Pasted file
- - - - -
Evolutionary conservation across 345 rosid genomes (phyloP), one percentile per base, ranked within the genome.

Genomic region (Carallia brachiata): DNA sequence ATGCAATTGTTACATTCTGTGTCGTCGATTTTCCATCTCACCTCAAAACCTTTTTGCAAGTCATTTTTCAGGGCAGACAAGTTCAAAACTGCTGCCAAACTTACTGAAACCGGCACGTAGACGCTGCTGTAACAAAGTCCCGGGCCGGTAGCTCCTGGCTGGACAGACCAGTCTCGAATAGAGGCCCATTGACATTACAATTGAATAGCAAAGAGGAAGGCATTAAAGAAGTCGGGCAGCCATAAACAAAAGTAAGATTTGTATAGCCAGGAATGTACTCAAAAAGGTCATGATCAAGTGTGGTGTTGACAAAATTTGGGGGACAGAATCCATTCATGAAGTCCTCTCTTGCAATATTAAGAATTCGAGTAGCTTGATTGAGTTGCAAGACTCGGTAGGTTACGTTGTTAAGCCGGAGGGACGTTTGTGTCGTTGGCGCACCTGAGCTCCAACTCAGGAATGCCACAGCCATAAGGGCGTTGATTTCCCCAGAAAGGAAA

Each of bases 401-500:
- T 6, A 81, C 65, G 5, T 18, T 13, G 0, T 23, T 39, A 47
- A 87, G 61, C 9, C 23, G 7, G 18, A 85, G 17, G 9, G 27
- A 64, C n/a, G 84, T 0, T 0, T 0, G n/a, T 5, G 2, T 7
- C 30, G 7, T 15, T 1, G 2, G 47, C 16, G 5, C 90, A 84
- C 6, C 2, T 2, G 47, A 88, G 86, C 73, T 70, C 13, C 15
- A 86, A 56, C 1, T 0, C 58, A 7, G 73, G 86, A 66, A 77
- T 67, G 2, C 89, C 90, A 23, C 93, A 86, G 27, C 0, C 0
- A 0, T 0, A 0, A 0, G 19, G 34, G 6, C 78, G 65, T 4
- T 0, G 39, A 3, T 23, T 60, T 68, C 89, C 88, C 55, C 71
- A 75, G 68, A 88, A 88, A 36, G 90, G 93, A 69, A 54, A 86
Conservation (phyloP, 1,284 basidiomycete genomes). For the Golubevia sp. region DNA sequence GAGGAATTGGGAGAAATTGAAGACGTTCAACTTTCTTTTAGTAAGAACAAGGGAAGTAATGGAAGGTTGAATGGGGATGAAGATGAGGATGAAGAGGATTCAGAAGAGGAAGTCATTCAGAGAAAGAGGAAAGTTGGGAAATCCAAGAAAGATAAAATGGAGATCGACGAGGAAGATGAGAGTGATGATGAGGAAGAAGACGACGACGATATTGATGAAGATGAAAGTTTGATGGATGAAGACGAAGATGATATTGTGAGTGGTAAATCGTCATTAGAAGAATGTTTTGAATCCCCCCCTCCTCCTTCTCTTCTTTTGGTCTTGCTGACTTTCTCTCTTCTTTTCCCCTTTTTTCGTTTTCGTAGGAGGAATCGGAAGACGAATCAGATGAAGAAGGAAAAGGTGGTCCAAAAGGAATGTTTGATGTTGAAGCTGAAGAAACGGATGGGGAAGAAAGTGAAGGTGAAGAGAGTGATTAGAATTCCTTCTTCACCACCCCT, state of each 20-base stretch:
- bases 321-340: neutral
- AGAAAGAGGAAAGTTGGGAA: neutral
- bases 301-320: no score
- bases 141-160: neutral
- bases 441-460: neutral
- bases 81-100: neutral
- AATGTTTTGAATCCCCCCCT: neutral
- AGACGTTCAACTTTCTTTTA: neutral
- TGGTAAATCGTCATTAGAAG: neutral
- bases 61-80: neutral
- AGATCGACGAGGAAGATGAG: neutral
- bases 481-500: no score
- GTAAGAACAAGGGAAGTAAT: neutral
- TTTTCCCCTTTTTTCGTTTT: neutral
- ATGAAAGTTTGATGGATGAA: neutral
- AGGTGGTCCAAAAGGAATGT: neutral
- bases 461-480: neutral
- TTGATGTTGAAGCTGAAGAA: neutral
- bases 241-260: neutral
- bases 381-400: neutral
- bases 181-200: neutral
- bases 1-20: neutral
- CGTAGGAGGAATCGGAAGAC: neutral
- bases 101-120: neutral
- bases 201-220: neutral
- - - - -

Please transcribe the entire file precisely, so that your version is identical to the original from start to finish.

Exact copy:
Evolutionary conservation across 345 rosid genomes (phyloP), one percentile per base, ranked within the genome.

Genomic region (Carallia brachiata): DNA sequence ATGCAATTGTTACATTCTGTGTCGTCGATTTTCCATCTCACCTCAAAACCTTTTTGCAAGTCATTTTTCAGGGCAGACAAGTTCAAAACTGCTGCCAAACTTACTGAAACCGGCACGTAGACGCTGCTGTAACAAAGTCCCGGGCCGGTAGCTCCTGGCTGGACAGACCAGTCTCGAATAGAGGCCCATTGACATTACAATTGAATAGCAAAGAGGAAGGCATTAAAGAAGTCGGGCAGCCATAAACAAAAGTAAGATTTGTATAGCCAGGAATGTACTCAAAAAGGTCATGATCAAGTGTGGTGTTGACAAAATTTGGGGGACAGAATCCATTCATGAAGTCCTCTCTTGCAATATTAAGAATTCGAGTAGCTTGATTGAGTTGCAAGACTCGGTAGGTTACGTTGTTAAGCCGGAGGGACGTTTGTGTCGTTGGCGCACCTGAGCTCCAACTCAGGAATGCCACAGCCATAAGGGCGTTGATTTCCCCAGAAAGGAAA

Each of bases 401-500:
- T 6, A 81, C 65, G 5, T 18, T 13, G 0, T 23, T 39, A 47
- A 87, G 61, C 9, C 23, G 7, G 18, A 85, G 17, G 9, G 27
- A 64, C n/a, G 84, T 0, T 0, T 0, G n/a, T 5, G 2, T 7
- C 30, G 7, T 15, T 1, G 2, G 47, C 16, G 5, C 90, A 84
- C 6, C 2, T 2, G 47, A 88, G 86, C 73, T 70, C 13, C 15
- A 86, A 56, C 1, T 0, C 58, A 7, G 73, G 86, A 66, A 77
- T 67, G 2, C 89, C 90, A 23, C 93, A 86, G 27, C 0, C 0
- A 0, T 0, A 0, A 0, G 19, G 34, G 6, C 78, G 65, T 4
- T 0, G 39, A 3, T 23, T 60, T 68, C 89, C 88, C 55, C 71
- A 75, G 68, A 88, A 88, A 36, G 90, G 93, A 69, A 54, A 86
Conservation (phyloP, 1,284 basidiomycete genomes). For the Golubevia sp. region DNA sequence GAGGAATTGGGAGAAATTGAAGACGTTCAACTTTCTTTTAGTAAGAACAAGGGAAGTAATGGAAGGTTGAATGGGGATGAAGATGAGGATGAAGAGGATTCAGAAGAGGAAGTCATTCAGAGAAAGAGGAAAGTTGGGAAATCCAAGAAAGATAAAATGGAGATCGACGAGGAAGATGAGAGTGATGATGAGGAAGAAGACGACGACGATATTGATGAAGATGAAAGTTTGATGGATGAAGACGAAGATGATATTGTGAGTGGTAAATCGTCATTAGAAGAATGTTTTGAATCCCCCCCTCCTCCTTCTCTTCTTTTGGTCTTGCTGACTTTCTCTCTTCTTTTCCCCTTTTTTCGTTTTCGTAGGAGGAATCGGAAGACGAATCAGATGAAGAAGGAAAAGGTGGTCCAAAAGGAATGTTTGATGTTGAAGCTGAAGAAACGGATGGGGAAGAAAGTGAAGGTGAAGAGAGTGATTAGAATTCCTTCTTCACCACCCCT, state of each 20-base stretch:
- bases 321-340: neutral
- AGAAAGAGGAAAGTTGGGAA: neutral
- bases 301-320: no score
- bases 141-160: neutral
- bases 441-460: neutral
- bases 81-100: neutral
- AATGTTTTGAATCCCCCCCT: neutral
- AGACGTTCAACTTTCTTTTA: neutral
- TGGTAAATCGTCATTAGAAG: neutral
- bases 61-80: neutral
- AGATCGACGAGGAAGATGAG: neutral
- bases 481-500: no score
- GTAAGAACAAGGGAAGTAAT: neutral
- TTTTCCCCTTTTTTCGTTTT: neutral
- ATGAAAGTTTGATGGATGAA: neutral
- AGGTGGTCCAAAAGGAATGT: neutral
- bases 461-480: neutral
- TTGATGTTGAAGCTGAAGAA: neutral
- bases 241-260: neutral
- bases 381-400: neutral
- bases 181-200: neutral
- bases 1-20: neutral
- CGTAGGAGGAATCGGAAGAC: neutral
- bases 101-120: neutral
- bases 201-220: neutral